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Re: Sometimes Management Never Really Wanted Anyone To Make Money But Themselves..
Chapman, Spira & Carson - Disscusion

From:, CyberGuard Corporation
Date: 5/5/99
Time: 8:30:10 AM
Remote User:


In a high-tech world there are a lot of people that don't want to give up control of management and where they may be excellent technicians, they leave a lot to be desired as managers. Many of them are not smart enough to bring in professional management to protect their company and its shareholders.

As things spin out of control management often adds a patch here and a patch there the same way they would do it if they were dealing with a software glitch. Patches don't work in companies, they only delay an eventual solution.

We don't think that CyberGuard was that kind of situation. It appears as though management was just trying to suck investors in. The fact that management was dismissed and that the auditors resigned indicates that this was a real mess. Unpleasantly, investors bore the brunt of managements mistakes. Robert A. Spira Chapman Spira and Carson LLC

CyberGuard Corporation (NASDAQ: CYBG)

A class action has recently been filed on behalf of shareholders of CyberGuard Corporation (Nasdaq: CYBG) "CyberGuard" or the "Company") between January 26, 1998, and August 21, 1998, inclusive (the "Class Period"). The complaint charges CyberGuard and certain officers and directors of the Company during the relevant time period with violations of sections 10(b) and 20(a) of the Securities Exchange Act of 1934. The complaint alleges that defendants issued a series of materially false and misleading financial statements and that CyberGuard engaged in the improper recognition of revenue from its distributors and resellers, all of which caused the price of CyberGuard common stock to be artificially inflated during the Class Period. On August 24, 1998, CyberGuard stunned investors by announcing that the Company would be restating downward its previously reported revenues for the third quarter of 1998, the period ending March 31, 1998. The Company disclosed that its Audit Committee had reviewed its revenue recognition policies to distributors and resellers and determined that a restatement was necessary. The press release also revealed that the Company currently estimates that the magnitude of the restatement is $2.5 million. Further, CyberGuard announced that it had convened a "Special Committee" to assume control of the Company and that the Company's CEO and CFO had been "temporarily suspended from management pending the Special Committee's review." Finally, the Company announced that KPMG Peat Marwick LLP had resigned as the Company's independent auditors at the close of business on August 21, 1998.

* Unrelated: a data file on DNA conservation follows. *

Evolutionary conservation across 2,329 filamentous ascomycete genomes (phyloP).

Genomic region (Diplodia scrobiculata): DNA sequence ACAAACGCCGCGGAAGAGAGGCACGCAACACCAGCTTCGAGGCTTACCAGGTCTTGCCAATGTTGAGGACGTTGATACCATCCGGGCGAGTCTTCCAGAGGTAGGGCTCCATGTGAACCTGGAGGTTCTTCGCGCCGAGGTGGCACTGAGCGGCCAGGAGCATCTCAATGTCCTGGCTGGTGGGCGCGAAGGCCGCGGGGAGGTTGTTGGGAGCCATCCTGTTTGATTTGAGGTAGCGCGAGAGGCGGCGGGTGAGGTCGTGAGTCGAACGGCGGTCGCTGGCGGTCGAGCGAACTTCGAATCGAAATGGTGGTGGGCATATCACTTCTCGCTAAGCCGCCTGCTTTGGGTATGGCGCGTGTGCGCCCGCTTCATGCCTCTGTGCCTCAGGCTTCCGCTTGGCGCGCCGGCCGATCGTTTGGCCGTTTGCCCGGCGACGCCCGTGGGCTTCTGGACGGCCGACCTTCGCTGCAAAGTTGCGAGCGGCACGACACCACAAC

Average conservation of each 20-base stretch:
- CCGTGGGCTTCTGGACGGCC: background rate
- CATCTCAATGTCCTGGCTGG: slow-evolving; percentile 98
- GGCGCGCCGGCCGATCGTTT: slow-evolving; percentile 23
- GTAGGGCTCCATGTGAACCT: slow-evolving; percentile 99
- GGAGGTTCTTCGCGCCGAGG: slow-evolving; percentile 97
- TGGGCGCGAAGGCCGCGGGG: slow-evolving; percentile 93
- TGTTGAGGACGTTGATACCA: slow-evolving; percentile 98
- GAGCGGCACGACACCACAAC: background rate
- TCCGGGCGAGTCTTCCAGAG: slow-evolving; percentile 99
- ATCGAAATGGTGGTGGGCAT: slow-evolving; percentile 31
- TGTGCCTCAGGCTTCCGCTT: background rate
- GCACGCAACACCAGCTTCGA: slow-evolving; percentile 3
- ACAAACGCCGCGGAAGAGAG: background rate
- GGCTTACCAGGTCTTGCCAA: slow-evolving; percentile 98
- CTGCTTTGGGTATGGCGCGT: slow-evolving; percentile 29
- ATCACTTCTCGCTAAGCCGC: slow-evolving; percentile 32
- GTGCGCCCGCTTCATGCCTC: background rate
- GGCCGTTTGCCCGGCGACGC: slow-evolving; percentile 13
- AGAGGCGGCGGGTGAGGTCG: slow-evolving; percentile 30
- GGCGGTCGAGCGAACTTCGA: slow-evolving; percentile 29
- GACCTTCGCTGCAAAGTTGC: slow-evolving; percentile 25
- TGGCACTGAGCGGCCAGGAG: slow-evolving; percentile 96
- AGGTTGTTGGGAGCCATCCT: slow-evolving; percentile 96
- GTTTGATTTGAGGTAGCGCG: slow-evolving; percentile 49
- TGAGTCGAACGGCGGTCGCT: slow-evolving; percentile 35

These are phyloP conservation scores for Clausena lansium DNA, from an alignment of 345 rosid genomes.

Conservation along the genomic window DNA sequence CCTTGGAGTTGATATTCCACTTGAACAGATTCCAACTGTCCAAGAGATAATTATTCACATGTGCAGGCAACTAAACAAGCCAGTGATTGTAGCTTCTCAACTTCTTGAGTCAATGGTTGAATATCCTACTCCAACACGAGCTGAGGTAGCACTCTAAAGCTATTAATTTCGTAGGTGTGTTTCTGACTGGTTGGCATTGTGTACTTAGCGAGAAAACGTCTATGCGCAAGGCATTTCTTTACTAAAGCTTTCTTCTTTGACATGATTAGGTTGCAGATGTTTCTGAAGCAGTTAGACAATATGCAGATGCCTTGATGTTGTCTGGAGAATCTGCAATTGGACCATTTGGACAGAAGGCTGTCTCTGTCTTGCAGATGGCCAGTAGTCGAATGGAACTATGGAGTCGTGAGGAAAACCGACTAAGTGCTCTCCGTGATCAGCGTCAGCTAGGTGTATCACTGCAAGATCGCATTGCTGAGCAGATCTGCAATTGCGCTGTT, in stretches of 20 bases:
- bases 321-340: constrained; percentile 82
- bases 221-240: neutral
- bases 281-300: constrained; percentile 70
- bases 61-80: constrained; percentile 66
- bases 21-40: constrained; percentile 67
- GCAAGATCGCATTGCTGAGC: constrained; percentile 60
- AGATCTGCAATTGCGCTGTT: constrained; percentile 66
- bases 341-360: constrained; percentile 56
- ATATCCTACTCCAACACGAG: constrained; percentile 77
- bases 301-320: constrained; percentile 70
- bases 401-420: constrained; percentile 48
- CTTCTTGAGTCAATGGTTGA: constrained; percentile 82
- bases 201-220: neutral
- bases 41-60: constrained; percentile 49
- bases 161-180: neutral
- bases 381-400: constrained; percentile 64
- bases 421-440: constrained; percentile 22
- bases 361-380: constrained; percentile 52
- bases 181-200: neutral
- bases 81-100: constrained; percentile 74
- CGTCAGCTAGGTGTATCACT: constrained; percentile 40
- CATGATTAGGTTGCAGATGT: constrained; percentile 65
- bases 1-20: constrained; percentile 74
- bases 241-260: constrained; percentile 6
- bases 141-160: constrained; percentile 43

Last changed: March 17, 2000